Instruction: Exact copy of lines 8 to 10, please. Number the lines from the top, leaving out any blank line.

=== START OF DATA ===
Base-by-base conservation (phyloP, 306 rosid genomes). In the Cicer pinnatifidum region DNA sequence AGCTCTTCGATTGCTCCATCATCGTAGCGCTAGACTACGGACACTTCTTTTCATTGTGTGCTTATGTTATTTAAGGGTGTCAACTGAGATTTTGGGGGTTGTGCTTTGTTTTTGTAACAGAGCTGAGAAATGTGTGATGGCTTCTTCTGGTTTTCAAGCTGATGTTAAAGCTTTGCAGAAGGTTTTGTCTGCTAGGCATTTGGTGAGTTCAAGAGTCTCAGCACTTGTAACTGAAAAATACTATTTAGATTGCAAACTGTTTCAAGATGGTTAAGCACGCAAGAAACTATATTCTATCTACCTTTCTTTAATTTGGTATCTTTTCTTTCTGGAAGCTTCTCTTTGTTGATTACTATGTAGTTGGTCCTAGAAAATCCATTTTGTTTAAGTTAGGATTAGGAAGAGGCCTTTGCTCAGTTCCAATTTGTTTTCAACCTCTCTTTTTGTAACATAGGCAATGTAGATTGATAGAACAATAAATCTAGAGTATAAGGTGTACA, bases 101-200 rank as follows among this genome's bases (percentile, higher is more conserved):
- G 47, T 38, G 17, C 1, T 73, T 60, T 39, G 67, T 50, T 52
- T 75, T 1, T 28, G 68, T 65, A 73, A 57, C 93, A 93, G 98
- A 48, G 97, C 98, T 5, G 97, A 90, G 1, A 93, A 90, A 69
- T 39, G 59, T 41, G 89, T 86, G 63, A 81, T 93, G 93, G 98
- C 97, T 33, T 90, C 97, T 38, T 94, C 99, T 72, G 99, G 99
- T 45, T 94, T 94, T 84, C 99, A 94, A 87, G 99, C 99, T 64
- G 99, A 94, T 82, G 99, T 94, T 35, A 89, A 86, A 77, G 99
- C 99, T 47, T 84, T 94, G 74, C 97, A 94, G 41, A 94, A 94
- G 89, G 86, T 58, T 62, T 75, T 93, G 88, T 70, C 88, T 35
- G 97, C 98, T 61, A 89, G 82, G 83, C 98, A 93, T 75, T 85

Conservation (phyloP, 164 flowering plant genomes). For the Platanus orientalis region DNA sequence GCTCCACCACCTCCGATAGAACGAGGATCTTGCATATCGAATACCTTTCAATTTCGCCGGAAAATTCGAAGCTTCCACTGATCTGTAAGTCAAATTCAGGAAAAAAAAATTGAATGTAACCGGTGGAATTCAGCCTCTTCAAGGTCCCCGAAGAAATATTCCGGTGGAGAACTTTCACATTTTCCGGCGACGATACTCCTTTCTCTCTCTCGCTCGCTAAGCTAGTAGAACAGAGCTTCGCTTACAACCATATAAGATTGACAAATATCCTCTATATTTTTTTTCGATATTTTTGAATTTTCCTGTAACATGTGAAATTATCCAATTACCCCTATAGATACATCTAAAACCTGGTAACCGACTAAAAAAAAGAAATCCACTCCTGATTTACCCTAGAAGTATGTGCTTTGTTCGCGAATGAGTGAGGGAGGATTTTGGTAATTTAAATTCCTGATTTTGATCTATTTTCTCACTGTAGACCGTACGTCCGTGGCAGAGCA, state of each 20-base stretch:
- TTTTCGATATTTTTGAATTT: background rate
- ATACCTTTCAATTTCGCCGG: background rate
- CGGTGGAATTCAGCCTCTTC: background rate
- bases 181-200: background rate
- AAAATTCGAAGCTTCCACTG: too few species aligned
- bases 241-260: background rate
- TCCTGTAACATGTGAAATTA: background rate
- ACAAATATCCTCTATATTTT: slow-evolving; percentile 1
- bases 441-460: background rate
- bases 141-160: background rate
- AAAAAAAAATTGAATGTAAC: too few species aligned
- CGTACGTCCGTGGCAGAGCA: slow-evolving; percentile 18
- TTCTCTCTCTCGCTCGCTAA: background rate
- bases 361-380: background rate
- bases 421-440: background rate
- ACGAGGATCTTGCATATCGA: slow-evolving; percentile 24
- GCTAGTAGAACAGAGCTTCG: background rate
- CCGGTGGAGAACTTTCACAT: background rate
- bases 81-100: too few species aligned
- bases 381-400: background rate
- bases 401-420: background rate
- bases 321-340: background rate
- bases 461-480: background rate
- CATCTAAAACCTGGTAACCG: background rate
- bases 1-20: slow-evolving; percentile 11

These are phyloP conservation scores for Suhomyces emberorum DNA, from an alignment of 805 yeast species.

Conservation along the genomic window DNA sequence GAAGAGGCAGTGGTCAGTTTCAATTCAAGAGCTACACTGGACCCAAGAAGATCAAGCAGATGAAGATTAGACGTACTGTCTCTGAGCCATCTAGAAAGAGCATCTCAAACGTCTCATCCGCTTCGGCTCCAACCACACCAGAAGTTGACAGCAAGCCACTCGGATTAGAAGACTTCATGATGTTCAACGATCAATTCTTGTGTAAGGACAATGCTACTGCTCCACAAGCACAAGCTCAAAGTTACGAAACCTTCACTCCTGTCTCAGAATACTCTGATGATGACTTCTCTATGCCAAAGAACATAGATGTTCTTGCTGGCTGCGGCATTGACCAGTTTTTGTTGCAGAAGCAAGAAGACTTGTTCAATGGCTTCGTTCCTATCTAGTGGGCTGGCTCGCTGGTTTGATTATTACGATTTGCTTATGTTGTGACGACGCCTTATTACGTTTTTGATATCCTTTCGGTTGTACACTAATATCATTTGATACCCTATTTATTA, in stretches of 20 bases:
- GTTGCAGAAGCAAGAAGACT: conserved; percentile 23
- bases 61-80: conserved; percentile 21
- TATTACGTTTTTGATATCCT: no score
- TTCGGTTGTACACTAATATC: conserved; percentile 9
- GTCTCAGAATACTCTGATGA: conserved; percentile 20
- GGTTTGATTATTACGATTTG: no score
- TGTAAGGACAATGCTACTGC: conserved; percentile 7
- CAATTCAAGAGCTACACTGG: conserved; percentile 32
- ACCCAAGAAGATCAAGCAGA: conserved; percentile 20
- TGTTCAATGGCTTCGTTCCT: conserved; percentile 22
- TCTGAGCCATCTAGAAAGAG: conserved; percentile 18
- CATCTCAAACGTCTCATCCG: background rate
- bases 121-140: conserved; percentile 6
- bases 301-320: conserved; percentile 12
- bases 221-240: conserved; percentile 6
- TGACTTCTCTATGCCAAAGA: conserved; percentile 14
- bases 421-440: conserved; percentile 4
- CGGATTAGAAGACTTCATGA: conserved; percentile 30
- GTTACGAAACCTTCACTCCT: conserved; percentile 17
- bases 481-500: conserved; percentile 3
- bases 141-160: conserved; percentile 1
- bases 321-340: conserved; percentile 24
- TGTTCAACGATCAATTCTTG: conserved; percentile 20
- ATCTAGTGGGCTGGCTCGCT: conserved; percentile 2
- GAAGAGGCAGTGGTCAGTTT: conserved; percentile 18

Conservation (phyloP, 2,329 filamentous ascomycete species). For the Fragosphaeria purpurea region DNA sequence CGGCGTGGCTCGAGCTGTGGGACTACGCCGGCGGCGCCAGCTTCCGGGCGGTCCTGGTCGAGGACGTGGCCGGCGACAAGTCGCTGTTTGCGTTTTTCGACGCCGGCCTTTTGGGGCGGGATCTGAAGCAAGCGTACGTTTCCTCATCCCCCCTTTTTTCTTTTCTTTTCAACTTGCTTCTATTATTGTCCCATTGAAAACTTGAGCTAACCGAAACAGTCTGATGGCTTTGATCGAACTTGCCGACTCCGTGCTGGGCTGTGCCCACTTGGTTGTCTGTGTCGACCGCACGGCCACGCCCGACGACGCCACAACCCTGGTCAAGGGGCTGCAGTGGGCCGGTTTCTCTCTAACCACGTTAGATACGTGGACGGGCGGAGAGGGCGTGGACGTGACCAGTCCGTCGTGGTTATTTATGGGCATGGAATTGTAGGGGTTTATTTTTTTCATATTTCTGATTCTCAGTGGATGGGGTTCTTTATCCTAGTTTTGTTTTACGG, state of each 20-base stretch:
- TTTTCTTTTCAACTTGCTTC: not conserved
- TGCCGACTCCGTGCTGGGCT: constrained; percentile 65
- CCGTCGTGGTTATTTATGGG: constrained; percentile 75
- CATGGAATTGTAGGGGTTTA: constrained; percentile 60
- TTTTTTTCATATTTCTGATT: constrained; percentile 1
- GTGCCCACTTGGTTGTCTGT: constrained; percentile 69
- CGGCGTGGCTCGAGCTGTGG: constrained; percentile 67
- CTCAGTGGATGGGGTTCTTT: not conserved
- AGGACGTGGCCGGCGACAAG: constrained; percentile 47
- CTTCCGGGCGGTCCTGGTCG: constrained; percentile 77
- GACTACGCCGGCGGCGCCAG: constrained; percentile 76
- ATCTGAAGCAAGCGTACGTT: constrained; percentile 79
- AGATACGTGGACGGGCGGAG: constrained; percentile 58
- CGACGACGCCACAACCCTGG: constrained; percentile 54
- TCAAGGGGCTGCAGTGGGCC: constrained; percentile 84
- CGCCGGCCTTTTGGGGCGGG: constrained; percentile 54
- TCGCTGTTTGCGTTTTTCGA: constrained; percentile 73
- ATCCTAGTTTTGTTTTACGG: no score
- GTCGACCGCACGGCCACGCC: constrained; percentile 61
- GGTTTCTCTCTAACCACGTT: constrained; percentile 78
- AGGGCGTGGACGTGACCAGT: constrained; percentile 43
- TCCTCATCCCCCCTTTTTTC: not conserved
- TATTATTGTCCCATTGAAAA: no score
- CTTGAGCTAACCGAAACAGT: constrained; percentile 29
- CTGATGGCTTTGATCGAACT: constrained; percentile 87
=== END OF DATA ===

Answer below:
- G 99, A 94, T 82, G 99, T 94, T 35, A 89, A 86, A 77, G 99
- C 99, T 47, T 84, T 94, G 74, C 97, A 94, G 41, A 94, A 94
- G 89, G 86, T 58, T 62, T 75, T 93, G 88, T 70, C 88, T 35